3. I think I’m getting too old for this:
Yes, your body literally becomes a human a punching bag. Carrying an extra 30 kilos on my back has nearly killed me in the dark while I struggled walking to make sure I made it to my bus, my train, or my flight on time during all sorts of strange hours of the day. Which put me in awkward situations with strange people at times.
Either I’m really clumsy or Europe is out to get me. I can’t describe how many times I’ve fallen on my ass, spraining my ankle, and causing bruises in place I didn’t know I could bruise in. But there was one moment in particular that I remember oh so well because I fell to my death. Okay, I didn’t die, but I was forced to tumble down one of those many beautiful cobble stone stairs in the Czech Republic. Blood was every where, running down my legs, ruining my new pants I bought in Athens.
Lastly, the food. The yummy delicious food that you can’t help but eat, until your stomach becomes angry at you and forces you to shit all over the place in Macedonia, with vomit to follow. This was a miserable time for me because I didn’t come prepared with any Imodium or anti “you’re going to shit yourself to death” medication. Instead, I had to struggle out of my tent and run for what seemed like miles to save myself from humiliation.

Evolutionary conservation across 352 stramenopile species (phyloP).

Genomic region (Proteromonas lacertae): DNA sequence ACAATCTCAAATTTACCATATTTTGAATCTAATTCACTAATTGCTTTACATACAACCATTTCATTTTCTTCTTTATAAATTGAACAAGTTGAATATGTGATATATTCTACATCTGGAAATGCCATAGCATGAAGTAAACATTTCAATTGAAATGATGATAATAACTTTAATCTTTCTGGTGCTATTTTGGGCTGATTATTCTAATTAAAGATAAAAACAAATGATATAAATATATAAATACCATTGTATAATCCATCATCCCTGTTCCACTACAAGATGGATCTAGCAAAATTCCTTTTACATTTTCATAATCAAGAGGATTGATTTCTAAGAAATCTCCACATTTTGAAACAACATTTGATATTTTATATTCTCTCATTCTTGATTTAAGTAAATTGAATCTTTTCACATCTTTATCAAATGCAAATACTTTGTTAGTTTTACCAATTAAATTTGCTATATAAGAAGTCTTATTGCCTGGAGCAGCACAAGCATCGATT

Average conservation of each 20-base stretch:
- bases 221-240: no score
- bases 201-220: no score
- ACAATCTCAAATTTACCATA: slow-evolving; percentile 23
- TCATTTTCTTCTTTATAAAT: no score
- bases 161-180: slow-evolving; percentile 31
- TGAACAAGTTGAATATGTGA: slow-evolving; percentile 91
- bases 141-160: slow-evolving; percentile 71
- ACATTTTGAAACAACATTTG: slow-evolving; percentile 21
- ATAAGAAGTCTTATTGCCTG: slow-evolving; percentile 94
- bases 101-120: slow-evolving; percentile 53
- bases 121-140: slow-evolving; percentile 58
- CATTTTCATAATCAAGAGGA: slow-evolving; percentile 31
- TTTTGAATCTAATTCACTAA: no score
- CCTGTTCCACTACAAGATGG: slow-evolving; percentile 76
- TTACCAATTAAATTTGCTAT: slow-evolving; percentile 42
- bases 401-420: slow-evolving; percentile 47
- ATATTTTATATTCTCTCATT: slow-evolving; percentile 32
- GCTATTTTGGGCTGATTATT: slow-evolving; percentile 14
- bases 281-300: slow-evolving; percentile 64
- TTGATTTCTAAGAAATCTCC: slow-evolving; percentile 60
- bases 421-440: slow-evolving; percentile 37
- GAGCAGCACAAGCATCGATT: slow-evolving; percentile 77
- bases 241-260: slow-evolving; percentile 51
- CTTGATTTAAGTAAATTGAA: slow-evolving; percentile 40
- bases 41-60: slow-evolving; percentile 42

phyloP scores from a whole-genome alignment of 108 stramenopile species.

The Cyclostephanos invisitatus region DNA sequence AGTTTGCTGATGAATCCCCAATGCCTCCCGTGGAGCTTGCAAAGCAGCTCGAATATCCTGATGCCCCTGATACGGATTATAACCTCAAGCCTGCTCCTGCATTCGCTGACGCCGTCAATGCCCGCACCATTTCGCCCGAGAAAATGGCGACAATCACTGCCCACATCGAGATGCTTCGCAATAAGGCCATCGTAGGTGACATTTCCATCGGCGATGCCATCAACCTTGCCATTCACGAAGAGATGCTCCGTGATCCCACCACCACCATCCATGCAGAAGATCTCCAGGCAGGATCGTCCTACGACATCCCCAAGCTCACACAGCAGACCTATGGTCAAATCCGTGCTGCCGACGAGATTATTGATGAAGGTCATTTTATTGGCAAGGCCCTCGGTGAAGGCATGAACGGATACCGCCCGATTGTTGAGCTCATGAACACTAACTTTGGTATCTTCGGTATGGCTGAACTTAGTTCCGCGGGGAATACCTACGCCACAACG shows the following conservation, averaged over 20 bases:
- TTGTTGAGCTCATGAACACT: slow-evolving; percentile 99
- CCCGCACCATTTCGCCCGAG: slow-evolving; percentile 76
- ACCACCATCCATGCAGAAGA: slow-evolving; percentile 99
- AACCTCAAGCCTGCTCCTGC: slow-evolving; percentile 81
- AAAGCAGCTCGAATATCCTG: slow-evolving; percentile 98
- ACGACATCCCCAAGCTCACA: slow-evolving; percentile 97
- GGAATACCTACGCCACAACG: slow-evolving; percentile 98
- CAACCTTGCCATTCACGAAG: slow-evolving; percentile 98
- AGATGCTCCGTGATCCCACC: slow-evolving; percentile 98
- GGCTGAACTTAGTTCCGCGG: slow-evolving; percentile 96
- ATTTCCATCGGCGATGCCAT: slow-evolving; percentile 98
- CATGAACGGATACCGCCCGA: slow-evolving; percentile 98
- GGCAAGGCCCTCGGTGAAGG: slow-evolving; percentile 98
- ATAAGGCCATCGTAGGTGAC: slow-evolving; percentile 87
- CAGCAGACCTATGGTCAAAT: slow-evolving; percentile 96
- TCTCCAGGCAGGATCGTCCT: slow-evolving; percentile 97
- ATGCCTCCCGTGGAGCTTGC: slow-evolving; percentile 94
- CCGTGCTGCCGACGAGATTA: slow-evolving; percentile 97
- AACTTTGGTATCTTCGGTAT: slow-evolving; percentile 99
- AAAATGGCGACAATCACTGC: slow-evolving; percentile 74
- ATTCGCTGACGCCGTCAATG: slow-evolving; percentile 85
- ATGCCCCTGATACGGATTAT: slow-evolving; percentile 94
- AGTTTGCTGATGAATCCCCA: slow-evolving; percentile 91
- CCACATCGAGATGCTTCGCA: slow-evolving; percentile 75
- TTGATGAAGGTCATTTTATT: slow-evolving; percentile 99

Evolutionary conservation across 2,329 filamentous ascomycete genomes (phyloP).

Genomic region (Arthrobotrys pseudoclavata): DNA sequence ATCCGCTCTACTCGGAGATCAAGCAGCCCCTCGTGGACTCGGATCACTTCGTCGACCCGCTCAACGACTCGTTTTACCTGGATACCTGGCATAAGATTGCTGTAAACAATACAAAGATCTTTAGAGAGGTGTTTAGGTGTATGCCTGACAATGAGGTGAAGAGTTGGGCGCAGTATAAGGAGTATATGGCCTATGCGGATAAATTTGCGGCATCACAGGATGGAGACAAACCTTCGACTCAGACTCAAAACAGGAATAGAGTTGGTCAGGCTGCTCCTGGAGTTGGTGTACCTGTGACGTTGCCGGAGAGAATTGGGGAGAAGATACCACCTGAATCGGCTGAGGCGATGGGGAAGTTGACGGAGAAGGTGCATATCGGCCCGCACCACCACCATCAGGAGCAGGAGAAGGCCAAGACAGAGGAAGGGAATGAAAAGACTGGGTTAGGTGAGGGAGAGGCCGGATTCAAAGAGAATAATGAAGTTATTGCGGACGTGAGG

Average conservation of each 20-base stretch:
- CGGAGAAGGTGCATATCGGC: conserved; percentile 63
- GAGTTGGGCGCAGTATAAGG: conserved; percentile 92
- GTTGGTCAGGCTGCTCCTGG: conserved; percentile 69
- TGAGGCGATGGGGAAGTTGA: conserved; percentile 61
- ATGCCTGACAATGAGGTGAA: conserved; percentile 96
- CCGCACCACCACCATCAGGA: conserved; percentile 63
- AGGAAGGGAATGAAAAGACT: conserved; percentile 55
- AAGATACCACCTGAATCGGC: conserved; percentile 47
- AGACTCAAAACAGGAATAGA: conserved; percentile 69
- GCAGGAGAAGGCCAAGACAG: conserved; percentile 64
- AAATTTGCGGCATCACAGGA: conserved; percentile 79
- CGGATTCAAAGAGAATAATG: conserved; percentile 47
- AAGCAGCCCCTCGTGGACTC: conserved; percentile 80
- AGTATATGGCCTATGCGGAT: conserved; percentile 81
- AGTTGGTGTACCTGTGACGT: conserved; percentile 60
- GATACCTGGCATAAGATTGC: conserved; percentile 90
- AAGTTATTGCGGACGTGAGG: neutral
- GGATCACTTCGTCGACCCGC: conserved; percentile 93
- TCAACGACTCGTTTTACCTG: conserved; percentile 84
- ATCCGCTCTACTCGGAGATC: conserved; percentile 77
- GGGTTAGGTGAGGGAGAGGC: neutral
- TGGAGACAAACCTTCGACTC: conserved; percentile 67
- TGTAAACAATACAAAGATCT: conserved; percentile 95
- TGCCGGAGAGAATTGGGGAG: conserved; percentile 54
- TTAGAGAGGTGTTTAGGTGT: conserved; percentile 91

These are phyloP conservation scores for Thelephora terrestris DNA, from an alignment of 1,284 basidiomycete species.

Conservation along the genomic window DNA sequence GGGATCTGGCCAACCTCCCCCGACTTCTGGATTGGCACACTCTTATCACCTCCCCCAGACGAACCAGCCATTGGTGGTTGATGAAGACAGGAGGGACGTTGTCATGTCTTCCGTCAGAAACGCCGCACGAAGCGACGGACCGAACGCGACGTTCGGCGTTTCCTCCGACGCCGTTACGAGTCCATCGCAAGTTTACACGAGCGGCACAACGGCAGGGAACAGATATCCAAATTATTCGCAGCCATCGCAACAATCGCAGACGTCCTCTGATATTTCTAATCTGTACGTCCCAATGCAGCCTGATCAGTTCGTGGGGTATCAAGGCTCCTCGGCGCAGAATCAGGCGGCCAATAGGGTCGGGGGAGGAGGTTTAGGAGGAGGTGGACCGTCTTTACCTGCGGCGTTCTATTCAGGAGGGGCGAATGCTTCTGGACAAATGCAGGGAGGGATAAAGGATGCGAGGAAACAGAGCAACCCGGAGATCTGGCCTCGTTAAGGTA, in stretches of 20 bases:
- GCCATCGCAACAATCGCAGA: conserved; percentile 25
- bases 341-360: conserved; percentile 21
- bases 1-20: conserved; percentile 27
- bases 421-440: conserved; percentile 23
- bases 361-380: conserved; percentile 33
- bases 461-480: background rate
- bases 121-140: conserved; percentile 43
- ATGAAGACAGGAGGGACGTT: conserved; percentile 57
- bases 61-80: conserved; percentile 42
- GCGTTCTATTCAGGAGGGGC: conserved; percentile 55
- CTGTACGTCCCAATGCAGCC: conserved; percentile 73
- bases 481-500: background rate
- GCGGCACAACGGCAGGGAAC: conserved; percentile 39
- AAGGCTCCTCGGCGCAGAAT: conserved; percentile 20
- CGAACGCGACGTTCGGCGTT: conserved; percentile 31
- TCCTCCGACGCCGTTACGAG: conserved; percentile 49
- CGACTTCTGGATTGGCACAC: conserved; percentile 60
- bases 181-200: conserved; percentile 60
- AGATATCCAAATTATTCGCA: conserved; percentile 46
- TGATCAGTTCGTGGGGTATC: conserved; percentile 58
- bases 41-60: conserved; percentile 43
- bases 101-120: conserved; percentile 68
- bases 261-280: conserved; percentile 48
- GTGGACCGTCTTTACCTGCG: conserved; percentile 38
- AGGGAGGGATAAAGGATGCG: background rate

4. Not all those who wander are lost. (HA!):
Actually, yes! If you wander, you will get lost, like the time I was in Santiago De Compostela, Spain. When I booked my hostel I didn’t realize how far away it was from the old town, so I figured the best way to get there was by bus. (Because it’s the cheapest way aside from walking 10 miles.) I grabbed my day bag and hopped onto the first bus that came to the stop. After sitting on it for over 2 hrs I realized that it was just the bus driver and I on the bus, I started to panic.
The offline map on my phone wasn’t working and I didn’t know where I was. Then the bus stopped in the middle of nowhere, the bus driver looked at me, and started speaking to me in Spanish. Not an ounce of English. In my super broken Spanish, I pointed out the old town on his map. He looked at me and said no.